Guest Blogger – When Support Fails

Colin Harford (Edmonton, Alberta, IT Pro)

Advice for calling tech support

Colin Harford recently wrote a post on a positive support experience he had.  Unfortunatley he also had a bad one and I asked him to share the story along with some advice on dealing with support.  Here is what he had to say.


Previously, I wrote an article on my dealings with Microsoft Professional Product Support, I have recently finished dealing with one of the personal support team, in particular the Windows Live Messenger Technical Support team.  I did not have the same success with them, as I did with the Live Communication Server support team.

Like many, I was one of those affected with a recent “server issues” using Windows Live Messenger.  Checking online, I found a solution to blow away the contacts cache so I went about doing this, but just in case, I renamed the directories instead of deleting them.  This was unsuccessful so I decided to leave things until the next day.

I tried again the next day, and things still were acting up for both issues so I tried another PC, and it also had the same issue.  I tried the old uninstall/rebooted/re-installed but the same issue remained.  I even fired up regmon and filemon and watched the sign in process with the acting up client, and discovered it was busy hitting the same registry keys over and over when I did not have my contacts cache, and it had to re-download them.  At this point I decided to email the Windows Live Messenger Technical Support team, and went into intimate details everything I did and they replied with a number of things which I had told them I already had accomplished.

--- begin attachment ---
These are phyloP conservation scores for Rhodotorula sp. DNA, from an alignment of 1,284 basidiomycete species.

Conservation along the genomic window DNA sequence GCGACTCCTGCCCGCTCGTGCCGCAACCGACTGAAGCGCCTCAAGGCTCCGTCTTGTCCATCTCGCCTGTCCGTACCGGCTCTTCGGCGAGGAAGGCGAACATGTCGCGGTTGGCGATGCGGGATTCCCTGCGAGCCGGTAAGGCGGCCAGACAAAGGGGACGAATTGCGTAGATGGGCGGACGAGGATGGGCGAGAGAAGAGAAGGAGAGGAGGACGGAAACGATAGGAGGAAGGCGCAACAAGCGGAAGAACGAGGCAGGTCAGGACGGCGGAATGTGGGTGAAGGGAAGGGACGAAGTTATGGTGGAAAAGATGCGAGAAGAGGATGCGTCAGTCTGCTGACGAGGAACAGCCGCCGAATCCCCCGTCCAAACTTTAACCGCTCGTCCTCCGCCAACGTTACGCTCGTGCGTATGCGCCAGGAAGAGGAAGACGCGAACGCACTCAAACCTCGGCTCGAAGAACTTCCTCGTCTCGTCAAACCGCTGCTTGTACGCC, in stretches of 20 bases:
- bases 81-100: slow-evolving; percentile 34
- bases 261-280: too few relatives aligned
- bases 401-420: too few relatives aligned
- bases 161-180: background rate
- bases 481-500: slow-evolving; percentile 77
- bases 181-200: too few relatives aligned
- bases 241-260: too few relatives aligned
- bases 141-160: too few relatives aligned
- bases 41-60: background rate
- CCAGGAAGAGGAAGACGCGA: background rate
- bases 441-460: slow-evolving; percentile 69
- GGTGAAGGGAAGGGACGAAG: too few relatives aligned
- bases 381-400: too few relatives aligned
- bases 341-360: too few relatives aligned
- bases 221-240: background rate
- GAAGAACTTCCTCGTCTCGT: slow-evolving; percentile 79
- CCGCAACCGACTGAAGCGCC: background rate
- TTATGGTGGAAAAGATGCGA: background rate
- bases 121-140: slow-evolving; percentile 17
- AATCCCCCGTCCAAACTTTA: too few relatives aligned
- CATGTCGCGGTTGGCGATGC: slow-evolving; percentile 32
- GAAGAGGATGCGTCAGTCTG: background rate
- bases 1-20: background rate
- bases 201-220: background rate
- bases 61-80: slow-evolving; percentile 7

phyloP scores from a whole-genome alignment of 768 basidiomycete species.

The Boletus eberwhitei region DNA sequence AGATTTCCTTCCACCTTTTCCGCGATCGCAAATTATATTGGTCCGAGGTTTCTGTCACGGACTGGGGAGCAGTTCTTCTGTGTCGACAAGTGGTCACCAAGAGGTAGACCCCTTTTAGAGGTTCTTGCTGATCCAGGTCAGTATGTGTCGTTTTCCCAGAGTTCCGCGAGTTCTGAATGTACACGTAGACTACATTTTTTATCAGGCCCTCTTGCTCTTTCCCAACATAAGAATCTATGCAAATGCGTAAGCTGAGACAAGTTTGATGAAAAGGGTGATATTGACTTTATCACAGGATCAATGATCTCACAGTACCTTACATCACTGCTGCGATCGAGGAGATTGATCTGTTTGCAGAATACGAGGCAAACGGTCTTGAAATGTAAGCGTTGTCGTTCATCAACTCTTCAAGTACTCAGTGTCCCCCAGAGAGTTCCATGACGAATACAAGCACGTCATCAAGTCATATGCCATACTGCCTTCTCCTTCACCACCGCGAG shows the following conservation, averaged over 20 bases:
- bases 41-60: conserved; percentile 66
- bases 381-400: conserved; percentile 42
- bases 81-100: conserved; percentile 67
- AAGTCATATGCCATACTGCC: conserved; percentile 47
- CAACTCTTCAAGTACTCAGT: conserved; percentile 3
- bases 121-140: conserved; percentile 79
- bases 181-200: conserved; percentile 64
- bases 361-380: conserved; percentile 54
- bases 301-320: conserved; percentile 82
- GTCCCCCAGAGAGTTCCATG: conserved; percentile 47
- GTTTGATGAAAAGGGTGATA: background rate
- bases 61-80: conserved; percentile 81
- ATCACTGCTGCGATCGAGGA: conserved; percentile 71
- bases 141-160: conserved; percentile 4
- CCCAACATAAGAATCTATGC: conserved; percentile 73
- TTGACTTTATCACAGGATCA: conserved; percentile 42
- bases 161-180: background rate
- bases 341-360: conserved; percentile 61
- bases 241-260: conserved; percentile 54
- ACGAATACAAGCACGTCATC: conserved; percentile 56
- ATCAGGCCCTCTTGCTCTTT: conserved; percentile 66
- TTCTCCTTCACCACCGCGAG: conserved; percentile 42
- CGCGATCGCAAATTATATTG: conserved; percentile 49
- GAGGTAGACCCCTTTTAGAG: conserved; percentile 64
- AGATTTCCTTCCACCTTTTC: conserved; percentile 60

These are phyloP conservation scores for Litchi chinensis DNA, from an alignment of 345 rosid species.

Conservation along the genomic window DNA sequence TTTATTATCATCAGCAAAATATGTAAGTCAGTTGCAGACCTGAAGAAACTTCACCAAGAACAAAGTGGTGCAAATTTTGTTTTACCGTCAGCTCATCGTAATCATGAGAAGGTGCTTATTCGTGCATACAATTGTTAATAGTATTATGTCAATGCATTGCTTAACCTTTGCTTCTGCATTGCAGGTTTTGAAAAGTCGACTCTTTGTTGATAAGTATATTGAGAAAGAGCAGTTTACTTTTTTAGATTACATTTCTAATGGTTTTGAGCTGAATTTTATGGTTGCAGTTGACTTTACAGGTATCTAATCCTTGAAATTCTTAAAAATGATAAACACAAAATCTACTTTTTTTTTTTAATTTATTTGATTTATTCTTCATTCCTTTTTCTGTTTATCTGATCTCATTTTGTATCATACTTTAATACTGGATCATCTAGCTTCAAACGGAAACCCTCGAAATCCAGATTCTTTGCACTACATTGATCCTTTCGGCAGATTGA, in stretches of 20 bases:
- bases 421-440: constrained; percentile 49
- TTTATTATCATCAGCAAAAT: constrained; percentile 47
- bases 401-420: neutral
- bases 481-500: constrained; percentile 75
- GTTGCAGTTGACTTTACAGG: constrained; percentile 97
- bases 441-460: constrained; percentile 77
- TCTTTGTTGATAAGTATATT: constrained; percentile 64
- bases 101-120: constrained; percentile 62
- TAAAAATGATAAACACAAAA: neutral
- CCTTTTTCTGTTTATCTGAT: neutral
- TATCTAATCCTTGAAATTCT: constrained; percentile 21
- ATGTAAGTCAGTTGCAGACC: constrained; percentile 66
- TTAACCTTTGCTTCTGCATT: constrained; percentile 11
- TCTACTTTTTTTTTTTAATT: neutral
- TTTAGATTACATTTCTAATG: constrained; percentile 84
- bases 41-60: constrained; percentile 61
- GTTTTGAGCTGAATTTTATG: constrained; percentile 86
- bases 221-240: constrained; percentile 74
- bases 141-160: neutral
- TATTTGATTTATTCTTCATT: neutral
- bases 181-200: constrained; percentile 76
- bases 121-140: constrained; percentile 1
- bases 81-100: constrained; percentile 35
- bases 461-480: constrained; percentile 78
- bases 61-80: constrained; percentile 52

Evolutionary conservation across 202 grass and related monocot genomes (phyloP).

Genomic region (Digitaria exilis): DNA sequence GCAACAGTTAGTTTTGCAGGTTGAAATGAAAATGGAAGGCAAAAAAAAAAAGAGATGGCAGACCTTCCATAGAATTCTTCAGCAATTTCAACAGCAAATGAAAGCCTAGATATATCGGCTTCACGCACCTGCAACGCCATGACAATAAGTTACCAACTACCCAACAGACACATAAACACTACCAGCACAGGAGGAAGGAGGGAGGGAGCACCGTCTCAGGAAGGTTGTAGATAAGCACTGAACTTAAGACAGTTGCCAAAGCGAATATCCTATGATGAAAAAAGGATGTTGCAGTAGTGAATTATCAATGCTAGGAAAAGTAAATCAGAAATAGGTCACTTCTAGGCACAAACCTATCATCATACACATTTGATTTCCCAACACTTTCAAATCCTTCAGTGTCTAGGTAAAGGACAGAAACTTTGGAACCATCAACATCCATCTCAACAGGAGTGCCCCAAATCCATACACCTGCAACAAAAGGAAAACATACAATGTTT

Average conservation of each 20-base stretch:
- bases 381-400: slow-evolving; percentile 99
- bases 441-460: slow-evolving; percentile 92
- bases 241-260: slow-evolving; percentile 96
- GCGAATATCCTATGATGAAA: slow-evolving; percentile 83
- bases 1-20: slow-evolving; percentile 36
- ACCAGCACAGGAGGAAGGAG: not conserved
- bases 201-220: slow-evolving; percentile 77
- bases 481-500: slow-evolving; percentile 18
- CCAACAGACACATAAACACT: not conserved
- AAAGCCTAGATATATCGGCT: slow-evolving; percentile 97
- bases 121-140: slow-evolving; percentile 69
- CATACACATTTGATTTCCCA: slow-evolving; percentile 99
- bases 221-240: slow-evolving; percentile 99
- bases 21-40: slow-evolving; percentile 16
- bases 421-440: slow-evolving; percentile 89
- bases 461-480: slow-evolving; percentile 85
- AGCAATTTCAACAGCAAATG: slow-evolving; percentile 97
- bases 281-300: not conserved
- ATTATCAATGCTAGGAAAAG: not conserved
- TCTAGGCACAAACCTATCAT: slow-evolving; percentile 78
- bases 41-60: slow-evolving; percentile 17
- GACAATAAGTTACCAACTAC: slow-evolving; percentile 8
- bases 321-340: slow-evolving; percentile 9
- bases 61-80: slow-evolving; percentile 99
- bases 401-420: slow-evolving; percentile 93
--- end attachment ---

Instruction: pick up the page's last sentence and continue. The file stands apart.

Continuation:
I responded back to them explaining things yet again, and re-answering their questions figuring it was just a standard cut and paste email.  The following day, I get an email back, with some questions, requesting permission and instructions for getting things setup so they could access the account.  The questions they asked were already answered in the previous emails, I spent two hours completing the answers to their questions in intimate details, giving everything that they could need.  This process went back and forth with the team asking me the exact same questions over and over again.  Eventually I solved the problem myself.

During the incident I spoke to Rodney Buike, one of the Canadian IT Professional Advisors and Rodney spent some time tracking down some individuals within the support team to find out what happened.  After a few conversations he found someone, I got the following answer and an apology from Jeremy Bostron the Lead Support Program Manager with Microsoft.

“The Windows Live Messenger support team sincerely appreciates the feedback that you have provided about the technical support issue that you encountered.  We are currently working to remedy the situation so that others users that may encounter this same issue will have a better support experience.  Thank you very much for your feedback and helping to make our customer support better for everyone”